Terence Fisher’s adaption of ‘Dracula’ launched Hammer Horror to mainstream success. Featuring a profane level of blood and eroticism for its time, it evokes British fears of class-consciousness emerging in the late-1950s.
Setting the mood for later Hammer pictures, the film follows Dr. Van Helsing (Peter Cushing) who peruses the titular vampire (Christopher Lee). The lengthy prologue, in which the apparent hero is killed, is stylishly, sexy, and creepy. Not only does it establish the film as a bolder take on the Dracula mythology, but warns of the dangers of entering the hedonistic and vampiric upper class.
There are undeniable undercurrents of class discrimination. Whilst it offers a fantastical and escapist plot which diverges from the emerging kitchen sink dramas of the British New Wave, it captures the social realism typical of the late-1950s. Lee’s now-iconic performance portrays the vampire both as a sexual predator and a product of the aristocracy. The gothic sets of his castle although grandiose, are hollow.
Fischer’s adaptation stands as one of the great British horror films. What better metaphor for society’s ‘other’ than the vampire? Dracula, in this case, has become representative of a wealthy upper class that has become so detached from morality a crucifix may burn them. They’re monsters; and when confronted they’ll simply fade into dust.
4. Eyes Without A Face (1960, France)
Georges Franju’s gruesome fable ‘Eyes Without a Face’ was one of the earliest horror films to have a human monster. It fractures the myth that everyone in France participated in the resistance to Nazism.
Dr. Génessier (Pierre Brasseur), with the help of his assistant Louise (Alida Valli), attempts to heterograft the faces of kidnapped women onto his disfigured daughter Christine (Edith Scob). This objective is exposed gradually in a series of clues which initially makes the audience sympathise with the man who is later revealed as the villain.
French society following WWII was forced to recover from the Nazi occupation and come to terms with its complicity in the holocaust. Elaborating on the visual poetry that became characteristic of the French New Wave, Franju challenged censorship laws by creating one of the bloodiest films yet made. Génessier does not possess the usual traits of the cinematic mad scientist. The experiments are horrific – the film’s most notorious scene shows a woman’s face being peeled away – however the doctor is sane.
‘Eyes Without A Face’ reflects a loss of identity. There is no longer distinguishing between the murderer and the accomplice, the patient and the murdered. It is reasonable to see the characters as allegorical: Génessier as the Third Reich and Louise as France, its faithful assistant. Génessier’s grotesque operations recall the inhumane experiments carried out by the Nazis in concentration camps.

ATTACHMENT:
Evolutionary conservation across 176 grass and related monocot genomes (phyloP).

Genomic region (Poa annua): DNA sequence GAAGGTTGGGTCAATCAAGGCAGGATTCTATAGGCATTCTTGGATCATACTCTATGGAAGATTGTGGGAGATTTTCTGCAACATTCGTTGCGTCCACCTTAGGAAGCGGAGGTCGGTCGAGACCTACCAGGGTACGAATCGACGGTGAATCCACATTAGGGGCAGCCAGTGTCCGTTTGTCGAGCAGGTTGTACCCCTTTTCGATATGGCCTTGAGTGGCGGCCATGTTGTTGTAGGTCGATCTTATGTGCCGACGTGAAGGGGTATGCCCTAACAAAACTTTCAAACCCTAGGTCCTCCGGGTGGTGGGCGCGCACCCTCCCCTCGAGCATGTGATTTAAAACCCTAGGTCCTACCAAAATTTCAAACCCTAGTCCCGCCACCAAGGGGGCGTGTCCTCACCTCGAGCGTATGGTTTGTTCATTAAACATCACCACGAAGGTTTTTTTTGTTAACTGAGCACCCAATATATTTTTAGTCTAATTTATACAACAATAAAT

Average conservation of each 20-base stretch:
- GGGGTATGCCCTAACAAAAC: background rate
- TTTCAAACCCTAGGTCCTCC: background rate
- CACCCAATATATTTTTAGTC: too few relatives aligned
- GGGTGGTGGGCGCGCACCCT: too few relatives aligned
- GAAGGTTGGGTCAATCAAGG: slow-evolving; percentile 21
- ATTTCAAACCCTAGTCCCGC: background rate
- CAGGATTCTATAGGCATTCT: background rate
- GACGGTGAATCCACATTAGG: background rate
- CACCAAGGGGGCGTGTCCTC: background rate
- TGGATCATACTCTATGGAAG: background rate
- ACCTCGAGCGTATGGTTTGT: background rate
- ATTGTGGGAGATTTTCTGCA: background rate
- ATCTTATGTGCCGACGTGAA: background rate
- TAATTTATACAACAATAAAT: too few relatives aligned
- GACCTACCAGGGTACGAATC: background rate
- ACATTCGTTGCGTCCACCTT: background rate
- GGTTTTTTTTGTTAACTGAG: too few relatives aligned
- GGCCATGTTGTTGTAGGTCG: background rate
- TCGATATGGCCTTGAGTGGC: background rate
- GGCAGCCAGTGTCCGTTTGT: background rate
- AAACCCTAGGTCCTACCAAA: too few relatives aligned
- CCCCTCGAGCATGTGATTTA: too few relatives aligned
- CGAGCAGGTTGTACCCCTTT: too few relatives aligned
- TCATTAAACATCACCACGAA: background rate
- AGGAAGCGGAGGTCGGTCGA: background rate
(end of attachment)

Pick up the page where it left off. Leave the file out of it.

Who’s responsible? Whilst Franju asserts that the burden may be found in the eyes of every Frenchman, he also asserts there is hope in there to. Christine, walking into the distance with a dove on her hand, has repented and been forgiven; France will be reborn.
5. Onibaba (1964, Japan)
Kaneto Shindo’s ‘Onibaba’, is a masterpiece in minimalist horror. Playing on many of the conventions of the chanbara samurai film, it fuses the cultural tradition of Noh theatre with the ongoing trauma caused by WWII.
A period piece set during a civil war in the mid-14th century, the film follows a mother (Nobuko Otowa) and daughter (Jitsuko Yoshimura) who kill lone samurai to sell their belongings. The title sequence is unforgettable; pierced by Hikaru Hayashi’s enigmatic score of Taiko drumming fused with Jazz and the occasional scream, it suggests an unseen force living in the impenetrable grass.
This force is no longer purely physical. The emerging chanbara genre found parables between samurais haunted by their experiences in war with the current social state of post-war Japan. Contrary to the Kurosawa epic which focused on spectacular battle scenes, Shindo leaves the fighting off-screen, leaving it as a presence which is felt rather than seen or heard.
The final scene shows the daughter breaking off the Hannya mask stuck to her mother’s face, to reveal sores and scares resembling the disfiguration caused to victims in the atomic bombings of Hiroshima and Nagasaki. The mother’s chilling pleas “I’m not a demon. I’m a human being” evokes a clash of the traditional ‘demon hag’ archetype with the horrific effect of radiation.
The final frames; a repetition of the mother leaping presumably to her death in the hole where she retrieved the mask, implies that the horrific memory of WWII have been condemned to the grave and forgotten. As a result, history is liable to repeat itself.
Eerie, erotic, and genuinely-unsettling, ‘Onibaba’ stands out as one of the great Japanese horror films.